How does blood return from the feet back to the heart?

First, some general advice:

It is not uncommon for medical interviews, particularly at Oxbridge, to test the interviewee's ability to think laterally, creatively or "outside of the box." When presented with an initially bizarre sounding question, it is important not to panic in the face of uncertainty, but to calmly collect your thoughts in a sequential manner and identify the crux of the question asked. 


The heart is located in the superior half of the body, in the thorax. In terms of physics, this is an efficient location in the upright human, as it means that the heart is able to pump arterial blood to the extremities using relatively little energy, as the work done against gravity (for blood destined for the head/neck via the carotid arteries) is relatively low.  This is a perfectly economical system for delivering arterial blood, and is crucial for adequate cerebral perfusion at a pressure low enough so as to not cause vascular trauma. But, therein lies the problem for venous return - how does the blood reaching our lowest extremities somehow combat gravity and arrive once more at the heart? 

The first consideration one might have is that of the conservation of total mechanical energy (ME), assuming no energy losses. This would tell us that for a decrease in gravitational potential energy (GPE) upon descent of blood to the feet, there would be a compensatory increase in kinetic energy (KE), and in a complete series circuit, this could be reconverted to KE during its ascent, thus preserving total ME. Unfortunately, this idealised system is not applicable in our circulatory system - the velocity of blood actually slows down as it passes from the delivery vessels (arteries) to the resistance and exchange vessels (capillaries), as the total cross sectional area is greater for these smaller vessels arranged in parallel. Functionally, this increases the time available for diffusive exchange of metabolites. This is a reasonable starting point for the discussion. 

How then does the body achieve adequate venous return to match cardiac output?

In a nutshell, one of the answers comes from consideration of the phenomenon of orthostatic intolerance. The classic example of this is that of the soldier standing motionless on parade and suddenly faints. In a patient in vertical position, venous pooling occurs in the leg vessels due to gravity, which can lead to a 20% loss of circulating volume and a relative hypovolaemia. If the individual is then also immobile, there will be no muscle pump to provide venous return, with a reduction in cerebral perfusion leading to cerebral hypoxia. When the individual faints and assumes a horizontal position, there is an improvement in venous return and immediate recovery of consciousness. Hence, the muscle pump is an essential return mechanism for venous blood, and a fallen soldier should in this circumstance not be helped back up!

For bonus points, it is worth appreciating the soleus muscle, one of the three superficial muscles in the posterior compartment of the leg. This is a particularly important postural/anti-gravity muscle, as it is a slow twitch muscle that is capable of sustained contraction as it is resistant to fatigue, which enables our posture to be maintained. Furthermore, it possesses crucial function as a muscle pump, as it contains large venous sinuses which fill with blood when we are upright; upon contraction of the muscle, venous return to the heart is therefore facilitated. Without this action, postural hypotension would be a recurrent problem, and would be accompanied by dizziness, fatigue and varicose veins – this is evident in those with atrophy of the muscle, for example as a result of untreated compartment syndrome (which is of considerable risk in the leg due to the thick fascia overlying the muscles).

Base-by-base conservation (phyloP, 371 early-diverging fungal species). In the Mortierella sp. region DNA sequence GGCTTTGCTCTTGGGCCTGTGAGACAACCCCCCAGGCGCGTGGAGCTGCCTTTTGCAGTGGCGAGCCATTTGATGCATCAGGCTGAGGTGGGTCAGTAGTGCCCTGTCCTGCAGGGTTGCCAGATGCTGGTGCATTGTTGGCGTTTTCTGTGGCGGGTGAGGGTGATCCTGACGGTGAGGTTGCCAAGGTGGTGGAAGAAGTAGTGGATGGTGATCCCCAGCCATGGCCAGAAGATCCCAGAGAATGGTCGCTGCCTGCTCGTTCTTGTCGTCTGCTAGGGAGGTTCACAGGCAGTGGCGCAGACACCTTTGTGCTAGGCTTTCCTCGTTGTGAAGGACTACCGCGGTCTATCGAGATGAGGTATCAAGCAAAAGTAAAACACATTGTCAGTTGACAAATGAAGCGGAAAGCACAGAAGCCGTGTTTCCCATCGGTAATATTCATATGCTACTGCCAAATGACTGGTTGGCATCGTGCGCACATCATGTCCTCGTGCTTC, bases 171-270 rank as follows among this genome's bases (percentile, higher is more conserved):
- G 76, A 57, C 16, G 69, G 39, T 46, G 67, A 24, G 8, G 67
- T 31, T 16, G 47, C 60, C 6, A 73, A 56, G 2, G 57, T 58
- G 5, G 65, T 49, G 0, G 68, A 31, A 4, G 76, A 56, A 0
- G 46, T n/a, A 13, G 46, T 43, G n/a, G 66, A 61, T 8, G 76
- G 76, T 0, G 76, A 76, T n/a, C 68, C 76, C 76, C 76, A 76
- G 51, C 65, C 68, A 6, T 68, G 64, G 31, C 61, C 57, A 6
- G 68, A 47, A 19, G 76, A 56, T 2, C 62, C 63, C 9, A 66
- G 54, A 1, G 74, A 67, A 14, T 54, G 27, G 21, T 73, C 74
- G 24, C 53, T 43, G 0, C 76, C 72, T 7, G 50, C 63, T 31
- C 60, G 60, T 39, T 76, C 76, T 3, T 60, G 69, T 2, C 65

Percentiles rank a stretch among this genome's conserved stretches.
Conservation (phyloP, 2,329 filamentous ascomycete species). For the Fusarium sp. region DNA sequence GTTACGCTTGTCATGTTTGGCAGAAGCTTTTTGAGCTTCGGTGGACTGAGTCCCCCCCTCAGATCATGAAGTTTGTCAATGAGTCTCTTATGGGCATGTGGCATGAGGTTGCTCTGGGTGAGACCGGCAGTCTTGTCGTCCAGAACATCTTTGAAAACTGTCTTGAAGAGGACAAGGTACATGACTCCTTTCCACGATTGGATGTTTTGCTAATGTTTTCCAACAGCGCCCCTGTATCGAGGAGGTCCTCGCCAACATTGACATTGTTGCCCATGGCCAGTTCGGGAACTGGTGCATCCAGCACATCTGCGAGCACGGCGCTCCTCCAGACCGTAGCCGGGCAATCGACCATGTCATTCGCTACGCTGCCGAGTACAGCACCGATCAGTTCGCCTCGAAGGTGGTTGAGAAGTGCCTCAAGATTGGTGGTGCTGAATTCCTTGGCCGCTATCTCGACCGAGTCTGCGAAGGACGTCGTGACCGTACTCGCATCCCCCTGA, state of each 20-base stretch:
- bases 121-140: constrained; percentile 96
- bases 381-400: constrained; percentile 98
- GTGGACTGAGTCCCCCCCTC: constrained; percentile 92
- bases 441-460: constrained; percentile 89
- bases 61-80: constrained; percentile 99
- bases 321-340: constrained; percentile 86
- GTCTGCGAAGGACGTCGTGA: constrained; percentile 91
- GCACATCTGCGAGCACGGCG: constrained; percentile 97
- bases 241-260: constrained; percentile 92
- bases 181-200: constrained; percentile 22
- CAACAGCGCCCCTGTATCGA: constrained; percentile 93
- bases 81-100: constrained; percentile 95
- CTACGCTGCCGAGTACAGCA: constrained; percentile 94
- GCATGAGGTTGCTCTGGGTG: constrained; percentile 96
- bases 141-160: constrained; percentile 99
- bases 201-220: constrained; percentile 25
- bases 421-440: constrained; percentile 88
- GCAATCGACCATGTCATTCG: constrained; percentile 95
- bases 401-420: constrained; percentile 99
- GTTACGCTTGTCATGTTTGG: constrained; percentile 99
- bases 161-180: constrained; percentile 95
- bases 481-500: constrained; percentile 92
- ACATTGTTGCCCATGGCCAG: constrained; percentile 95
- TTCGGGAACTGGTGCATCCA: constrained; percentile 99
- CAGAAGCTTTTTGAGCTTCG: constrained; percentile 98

But there is another, more subtle mechanism reinforcing venous return - the respiratory pump. Fluids generally flow down pressure gradients, a corollary of Darcy's law. Now suppose we could momentarily decrease the pressure in the right atrium - this would then set up a pressure gradient for venous blood to flow back up to the heart. 

Pressures in the right atrium and thoracic vena cava are very dependent on intrapleural pressure (Ppl ) - the pressure within the thoracic space between the organs (e.g. lungs/heart/vena cava) and the chest wall. During inspiration, the chest wall expands and the diaphragm descends, making the Ppl become more negative, which leads to expansion of the lungs, cardiac chambers and the thoracic venae cavae. This expansion causes the intravascular and intracardiac pressures to fall due to the inverse pressure-volume relationship (described by Boyle's Law). Because the pressure inside the cardiac chambers falls less than the Ppl, the transmural pressure (pressure inside the heart chamber minus the Ppl) increases, which leads to cardiac chamber expansion and an increase in cardiac preload (the end diastolic volume) and stroke volume by the Frank-Starling mechanism. Furthermore, as right atrial pressure falls during inspiration, the pressure gradient for venous return to the right ventricle increases, thereby facilitating the return of blood from the feet to the heart.

Something to ponder: Extension

With the above explanation in mind, compare and contrast it with the possible physiological effects experienced by a human who is suspended upside-down for a prolonged period of time... How might their body respond differently?

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